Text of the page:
Originally Posted by You
A story appeared on the network TV and radio stations this morning about 2 passengers fighting on an airplane because one pushed his seat all the way back without giving consideration to the guy seated behind him .
In 2008 we were on our way home from a cruise and boarded a plane in BC . The guy sitting directly in front of me pushed his seat back as far as it could go and nearly crushed my knees .At the time I was recovering from torn cartillage in my right knee and I literally screamed .I politely asked the guy if he could move his seat up a bit and he pushed down even harder .Then he got up and went to the bathroom .His wife sat in his seat and put her full body weight (about 300 pounds) and pushed the seat back against my knees .
I got up ,spoke to a flight attendant and she said the only thing she could do was to ask if another passenger would change seats with me and of course nobody volunteered . I spent nearly all of the 6 hour flight standing .
Coincidentally the man and his wife went to the same area as we did (after getting luggage) to hail a cab and I was able to hear his destination .
I filed a complaint with the airline but all they could do was to offer an apology .
My thinking is that if they could be so rude on an airline flight they probably would be just as rude on a cruise(we were all on the same cruise) .I hope I never see these people again.
Yes, these people are rude and inconsiderate. Hire a lawyer and sue both them and the airline for rendering your seat unusable, and thus forcing you to stand, during the flight. Clearly, both crushing your knees and forcing you to stand for such a long period of flight inflicted pain and suffering, for which you deserve substantial compensation. A substantial award clearly will get enough media attention to cause other people who are so inconsiderate to think twice!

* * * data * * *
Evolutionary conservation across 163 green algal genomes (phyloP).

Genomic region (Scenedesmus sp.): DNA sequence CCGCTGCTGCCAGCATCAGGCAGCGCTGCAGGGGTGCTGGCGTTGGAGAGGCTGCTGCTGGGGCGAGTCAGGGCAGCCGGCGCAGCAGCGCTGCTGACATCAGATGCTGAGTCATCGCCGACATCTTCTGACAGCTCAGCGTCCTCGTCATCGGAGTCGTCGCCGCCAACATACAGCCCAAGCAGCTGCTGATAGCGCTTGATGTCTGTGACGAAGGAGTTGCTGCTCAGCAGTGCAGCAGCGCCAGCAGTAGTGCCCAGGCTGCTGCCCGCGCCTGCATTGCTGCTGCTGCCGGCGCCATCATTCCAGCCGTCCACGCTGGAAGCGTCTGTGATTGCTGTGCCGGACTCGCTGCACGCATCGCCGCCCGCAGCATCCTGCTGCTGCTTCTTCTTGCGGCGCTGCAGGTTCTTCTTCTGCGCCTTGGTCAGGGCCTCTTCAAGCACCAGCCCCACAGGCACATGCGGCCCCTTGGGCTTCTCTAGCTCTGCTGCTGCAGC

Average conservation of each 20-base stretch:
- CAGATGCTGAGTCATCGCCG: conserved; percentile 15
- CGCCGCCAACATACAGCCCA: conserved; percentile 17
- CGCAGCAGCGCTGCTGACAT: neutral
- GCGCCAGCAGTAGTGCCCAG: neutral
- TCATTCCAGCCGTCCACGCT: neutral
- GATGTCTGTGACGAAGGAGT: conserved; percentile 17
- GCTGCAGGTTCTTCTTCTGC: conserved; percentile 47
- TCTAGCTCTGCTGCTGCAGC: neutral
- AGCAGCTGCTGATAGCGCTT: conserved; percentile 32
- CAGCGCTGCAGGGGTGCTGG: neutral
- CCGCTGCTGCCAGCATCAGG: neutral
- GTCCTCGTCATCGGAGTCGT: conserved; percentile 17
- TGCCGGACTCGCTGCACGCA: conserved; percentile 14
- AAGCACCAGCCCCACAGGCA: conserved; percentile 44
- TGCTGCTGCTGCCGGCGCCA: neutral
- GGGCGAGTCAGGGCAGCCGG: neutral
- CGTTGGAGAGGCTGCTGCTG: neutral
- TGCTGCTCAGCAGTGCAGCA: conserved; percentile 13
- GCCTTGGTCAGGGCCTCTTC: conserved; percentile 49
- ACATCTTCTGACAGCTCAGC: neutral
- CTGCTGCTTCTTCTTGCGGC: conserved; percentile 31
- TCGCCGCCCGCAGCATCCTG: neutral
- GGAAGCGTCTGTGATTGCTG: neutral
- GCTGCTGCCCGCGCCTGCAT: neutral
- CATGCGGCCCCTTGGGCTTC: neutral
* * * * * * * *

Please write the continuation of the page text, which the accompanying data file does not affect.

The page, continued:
But fundamentally, the fault in this case rests with the airline
. As a passenger, one expects that one should be able to use the features of one's seat, including the reclining mechanism, without causing discomfort or pain for other passengers. The airline simply should not install seats that allow a passenger to recline into another passenger's personal space. This means either (1) install seats that do not recline as far or (2) provide more space between seats.
That said, there's also a serious safety problem whenever a seat on an airplane, a train, or a bus reclines so far that a passenger of average size cannot get into and out of the seat directly behind it. This is clearly a matter in which the FAA should intervene. The rule should be that a seat on a common carrier cannot intersect a plane beyond a vertical plane one foot in front of the forward edge of the seat behind it, even when fully reclined.